Somali pirates have released a British-flagged ship they seized on 1 January, the Bulgarian Foreign Ministry said on yesterday, and the European Union Naval Force said the release came after a ransom was paid.
"The Asian Glory, which has eight Bulgarian sailors on board, has been freed from pirate captivity. The ship is expected to head to Oman, escorted by a British warship," the ministry said in a statement.
The ministry and the Zodiac Maritime Agency, which manages the ship that carries vehicles, had declined to say whether a ransom had been paid for the release of the ship and its crew, comprising 25 members - eight Bulgarian, 10 Ukrainian, five Indian and two Romanian.
But the naval force, EUNAVFOR, said an unknown amount was paid out to the pirates holding the vessel.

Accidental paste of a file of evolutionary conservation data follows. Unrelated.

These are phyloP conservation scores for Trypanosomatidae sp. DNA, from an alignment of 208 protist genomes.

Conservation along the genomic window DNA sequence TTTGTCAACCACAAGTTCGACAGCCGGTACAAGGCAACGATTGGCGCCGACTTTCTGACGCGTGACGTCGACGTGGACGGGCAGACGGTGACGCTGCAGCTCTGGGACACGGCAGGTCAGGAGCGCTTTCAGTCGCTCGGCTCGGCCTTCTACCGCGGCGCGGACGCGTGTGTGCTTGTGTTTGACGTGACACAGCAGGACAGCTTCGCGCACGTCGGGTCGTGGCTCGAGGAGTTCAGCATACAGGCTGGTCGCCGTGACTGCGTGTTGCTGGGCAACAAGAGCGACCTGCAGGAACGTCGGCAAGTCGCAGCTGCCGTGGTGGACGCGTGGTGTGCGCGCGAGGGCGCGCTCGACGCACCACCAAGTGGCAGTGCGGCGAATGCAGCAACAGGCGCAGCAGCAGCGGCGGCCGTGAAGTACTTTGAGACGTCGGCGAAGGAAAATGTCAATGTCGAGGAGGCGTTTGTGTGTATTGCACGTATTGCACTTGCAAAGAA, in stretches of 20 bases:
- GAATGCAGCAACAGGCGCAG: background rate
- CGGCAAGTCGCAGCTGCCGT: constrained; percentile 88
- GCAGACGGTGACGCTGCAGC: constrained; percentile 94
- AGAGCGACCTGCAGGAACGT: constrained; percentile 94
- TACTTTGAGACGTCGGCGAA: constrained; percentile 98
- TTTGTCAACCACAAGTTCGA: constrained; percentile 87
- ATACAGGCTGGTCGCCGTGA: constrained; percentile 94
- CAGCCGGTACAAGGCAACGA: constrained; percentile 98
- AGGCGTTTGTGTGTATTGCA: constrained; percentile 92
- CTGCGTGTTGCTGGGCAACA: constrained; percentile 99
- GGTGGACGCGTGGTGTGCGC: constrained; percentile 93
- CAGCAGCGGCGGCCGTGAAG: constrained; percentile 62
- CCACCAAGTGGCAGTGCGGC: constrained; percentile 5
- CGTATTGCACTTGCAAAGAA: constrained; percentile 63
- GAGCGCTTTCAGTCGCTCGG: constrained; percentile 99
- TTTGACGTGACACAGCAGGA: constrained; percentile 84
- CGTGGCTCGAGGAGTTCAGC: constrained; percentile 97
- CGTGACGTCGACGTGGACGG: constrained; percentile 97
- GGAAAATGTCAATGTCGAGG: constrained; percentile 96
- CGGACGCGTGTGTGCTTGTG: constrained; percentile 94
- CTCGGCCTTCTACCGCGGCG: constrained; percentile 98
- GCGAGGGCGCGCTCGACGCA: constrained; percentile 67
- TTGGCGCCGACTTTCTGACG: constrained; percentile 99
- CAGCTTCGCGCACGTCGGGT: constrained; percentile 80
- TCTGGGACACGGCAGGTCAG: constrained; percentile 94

"On 11 June 2010, a ransom drop was made to the pirate group holding the merchant vessel Asian Glory at anchor in the vicinity of Garacad on the eastern coast of Somalia," it said in a statement on its website.
A pirate and one Garacad resident, Ahmed Jamaa, put the ransom at $5.8 million (£4m).
"We received $5.8 million ransom and we released the ship," Muuse, one of the pirates who had been aboard Asian Glory, told Reuters by telephone.
Zodiac said in a statement on its website that all crew members were well, but declined to provide further details.
The 45,000-tonne Asian Glory was seized in the Indian Ocean, about 600 miles east of the Somali coast.
Somali pirates have made tens of millions of dollars from seizing ships for ransom in the Gulf of Aden, linking Europe to Asia, and were also hunting far into the Indian Ocean to evade foreign navies sent to protect commercial shipping.